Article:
added by clamairy | editBookPage, Amy Scribner (Mar 2, 2011)
 
There are times when the sisters are exasperated by the burden imposed on them. “Sometimes we had the overwhelming urge to grab our father by the shoulders and shake him until the meaning of his obtuse quotations fell from his mouth like loosened teeth,” they say. Readers may sometimes feel similarly about Ms. Brown but more often appreciate the good sense and good humor that keep her story buoyant. She does have storytelling talent. Or, to quote one of the Weird Sisters quoting you-know-who: “This is a gift that I have; simple, simple.”
 
Eleanor Brown's likable debut novel is the story of three grown sisters who return home when their mother falls ill.....The first third of the book moves slowly, with too much explanation of who the sisters are, and too much insistence on how different each is from the other, and a sort of bulky setting-up of their rather implausible situations, and -- enough, already! Get the story moving! And when it does start moving, it is a delight.

 
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Epigraph
But we only called the fire brigade, and soon the fire engine came and three tall men in helmets brought a hose into the house and Mr. Prothero got out just in time before they turned it on. Nobody could have had a noisier Christmas Eve. And when the firemen turned off the hose and were standing in the wet, smoky room, Jim's Aunt, Miss Prothero, came downstairs and peered in at them. Jim and I waited, very quietly, to hear what she would say to them. She said the right thing, always. She looked at the three tall firemen in their shining helmets, standing among the smoke and cinders and dissolving snowballs, and she said, "Would you like anything to read?" -- Dylan Thomas, A Child's Christmas In Wales
I dreamt last night of the three weird sisters. -- William Shakespeare, Macbeth
Dedication
To Chris, For springtime, for a rock-and-roll show, forever
First words
We came home because we were failures.
Quotations
She never managed to find herself in these books no matter how she tried, exhuming traits from between the pages and donning them for an hour, a day, a week. We think, in some ways, we have all done this our whole lives, searching for the book that will give us the keys to ourselves, let us into a wholly formed personality as though it were a furnished room to let. As though we could walk in and look around and say to the gray-haired landlady behind us, "We'll take it."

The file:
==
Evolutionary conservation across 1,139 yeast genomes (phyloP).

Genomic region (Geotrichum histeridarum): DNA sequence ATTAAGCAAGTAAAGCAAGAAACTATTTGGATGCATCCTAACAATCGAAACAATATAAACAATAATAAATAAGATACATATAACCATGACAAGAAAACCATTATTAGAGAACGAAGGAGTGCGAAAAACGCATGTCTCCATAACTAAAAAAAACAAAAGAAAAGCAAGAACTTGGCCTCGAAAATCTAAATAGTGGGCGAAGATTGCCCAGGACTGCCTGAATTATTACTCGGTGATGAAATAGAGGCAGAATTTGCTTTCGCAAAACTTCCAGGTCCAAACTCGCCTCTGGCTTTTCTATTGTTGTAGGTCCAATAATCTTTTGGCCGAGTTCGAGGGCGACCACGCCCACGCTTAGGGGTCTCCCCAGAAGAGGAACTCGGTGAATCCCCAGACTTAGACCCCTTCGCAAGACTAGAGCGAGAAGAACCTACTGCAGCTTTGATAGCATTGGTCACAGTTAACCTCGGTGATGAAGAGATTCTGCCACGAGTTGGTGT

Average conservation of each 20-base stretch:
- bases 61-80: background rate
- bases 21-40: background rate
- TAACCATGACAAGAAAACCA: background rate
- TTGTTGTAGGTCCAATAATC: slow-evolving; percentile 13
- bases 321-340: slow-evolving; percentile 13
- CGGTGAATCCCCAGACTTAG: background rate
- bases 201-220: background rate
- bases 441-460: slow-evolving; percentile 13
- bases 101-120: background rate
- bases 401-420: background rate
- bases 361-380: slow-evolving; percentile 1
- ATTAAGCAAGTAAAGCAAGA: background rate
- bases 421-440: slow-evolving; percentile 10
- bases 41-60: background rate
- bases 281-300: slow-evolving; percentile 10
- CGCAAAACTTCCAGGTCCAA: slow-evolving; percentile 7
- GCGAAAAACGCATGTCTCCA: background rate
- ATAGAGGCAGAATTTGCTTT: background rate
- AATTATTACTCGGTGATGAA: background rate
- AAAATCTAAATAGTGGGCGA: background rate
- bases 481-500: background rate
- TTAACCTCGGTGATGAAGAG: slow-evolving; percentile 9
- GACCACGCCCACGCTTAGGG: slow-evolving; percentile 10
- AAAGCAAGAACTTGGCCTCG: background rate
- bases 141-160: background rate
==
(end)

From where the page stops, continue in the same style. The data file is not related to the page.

We were fairly certain that if anyone made public the various and variegated ways in which being an adult sucked eggs, more people might opt out entirely.
She narrowed her eyes and considered the array of potential answers in front of her. Because I don't spend hours flippping through cable complaining there's nothing on? Because my entire Sunday is not eaten up with pre-game, in-game, and post-game talking heads? Because I do not spend every night drinking overpriced beer and engaging dick-swinging contests with the other financirati? Because when I am waiting in line, at the gym, on the train, eating lunch, I am not complaining about the wait/staring into space/admiring myself in available reflective surfaces? I am reading!
What if the name you were given had already been lived in?
He was not a reader. And that was the sort of nonsense up with which we will not put.
Last words
(Click to show. Warning: May contain spoilers.)
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Book description
Unlucky in work, love, and life, the Andreas sisters return to their childhood home. Each has a secret she's unwilling to share — each has come home to lick her own wounds.

The Andreas family is an eccentric one. Books are their passion (There is no problem a library card can't solve), TV something other families watched. Their father — a renowned professor of Shakespeare who communicates almost exclusively in verse — named all three girls for great Shakespearean women — Rose (Rosalind), Bean (Bianca), and Cordy (Cordelia) — as a result, the sisters find that they have a lot to live up to.

With this burden, the Andreas sisters have a difficult time communicating with their parents and their lovers, but especially with one another.

What can the homebody and shy eldest sister, the fast-living and mysterious middle child, and the bohemian youngest sibling have in common? Why can't Rose leave her hometown for the man she loves? Why has glamorous Bean come home from New York City with her tail between her legs, to the small college town she swore she'd leave as soon as she could? And why has Cordy suddenly resurfaced after years of gypsy living? Each sister has found her life nothing like she had thought it would be — and now, as they are faced with their parents' frailty and their own disappointments and setbacks, their usual quick salve of a book can't solve what ails them.

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Unwillingly brought together to care for their ailing mother, three sisters who were named after famous Shakespearean characters discover that everything they have been avoiding may prove more worthwhile than expected.